Lately I’ve been doing a lot of my favorite activity: sitting on my couch and watching documentaries on Netflix. One of the recent suggestions that came up was the documentary produced by former US Secretary of Labor under Bill Clinton, Robert Reich, called “Inequality for All.” In this film, Reich presents a compelling case that economic inequality has been the cause of two major economic crises in American history, the Great Depression of the early 1930s and the Great Recession which began in 2008 and which many in the US are still living through.
While Reich is speaking with the best of intentions, I believe his argument suffers from one of the most common logical fallacies: confusing cause and effect. This fallacy is especially pernicious because it systematically keeps us from asking important questions about how our economy is organized. Continue reading
A contemporary drawing of Marx as a young man
The name “Karl Marx,” especially when heard by a U.S. citizen, conjures a variety of images, or perhaps none at all. Marx as a figure was an important sign for the Soviet Union, which established a state ideology in his name. The Soviet Union was the sworn enemy of the United States for most of my parents’ lives. They have told me stories of how, when they were 7 years old, they would have “atomic bomb drills” when they would all simulate what would happen if the Soviet Union dropped atomic weapons on them by hiding under their desks. Can you imagine the psychological impact that would have on a seven year-old?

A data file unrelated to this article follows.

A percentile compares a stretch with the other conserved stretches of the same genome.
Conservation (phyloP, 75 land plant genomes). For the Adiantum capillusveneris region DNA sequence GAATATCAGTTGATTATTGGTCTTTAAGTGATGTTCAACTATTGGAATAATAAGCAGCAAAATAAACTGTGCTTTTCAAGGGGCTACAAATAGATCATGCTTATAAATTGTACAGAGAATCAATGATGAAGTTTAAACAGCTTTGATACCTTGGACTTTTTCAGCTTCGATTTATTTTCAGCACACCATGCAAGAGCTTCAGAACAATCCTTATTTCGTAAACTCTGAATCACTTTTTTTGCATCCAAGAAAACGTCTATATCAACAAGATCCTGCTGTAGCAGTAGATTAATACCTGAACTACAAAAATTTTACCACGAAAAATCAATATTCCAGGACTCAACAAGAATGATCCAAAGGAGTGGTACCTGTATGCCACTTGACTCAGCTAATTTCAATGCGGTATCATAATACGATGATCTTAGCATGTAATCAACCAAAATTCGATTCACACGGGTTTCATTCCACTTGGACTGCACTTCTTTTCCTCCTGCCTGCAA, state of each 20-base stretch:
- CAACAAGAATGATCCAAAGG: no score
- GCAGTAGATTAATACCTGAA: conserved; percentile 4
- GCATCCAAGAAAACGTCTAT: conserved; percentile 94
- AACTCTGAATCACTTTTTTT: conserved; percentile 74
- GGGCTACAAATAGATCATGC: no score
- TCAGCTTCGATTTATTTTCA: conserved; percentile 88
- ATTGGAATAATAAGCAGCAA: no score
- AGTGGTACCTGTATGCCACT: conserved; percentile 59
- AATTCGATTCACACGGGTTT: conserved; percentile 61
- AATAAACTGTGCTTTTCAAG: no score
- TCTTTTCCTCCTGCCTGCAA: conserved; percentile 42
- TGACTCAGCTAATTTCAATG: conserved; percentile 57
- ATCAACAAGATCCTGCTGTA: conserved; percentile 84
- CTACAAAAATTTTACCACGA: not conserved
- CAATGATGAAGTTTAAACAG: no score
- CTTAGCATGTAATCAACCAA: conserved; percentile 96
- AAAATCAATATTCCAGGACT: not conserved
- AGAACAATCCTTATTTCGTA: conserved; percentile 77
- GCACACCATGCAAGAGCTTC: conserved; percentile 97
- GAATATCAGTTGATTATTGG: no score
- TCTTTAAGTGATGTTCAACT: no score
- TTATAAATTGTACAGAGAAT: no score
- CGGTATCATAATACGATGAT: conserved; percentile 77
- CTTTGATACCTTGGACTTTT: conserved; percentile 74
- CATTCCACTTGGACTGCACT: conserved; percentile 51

But the Marx I am reading wrote long before there was such a thing as the Soviet Union. And in reading him, there are things I want to preserve and things I want to firmly reject. Nineteenth-century German idealist philosophers were not very concerned with being legible to the uninitiated. I think, perhaps, it is the difficulty in reading Marx that produced the abomination of the Soviet ideology. But, if you are willing to struggle through this complex text with me, I think we can come out on the other end with a good framework for understanding a lot of the events we see unfolding around us today. Continue reading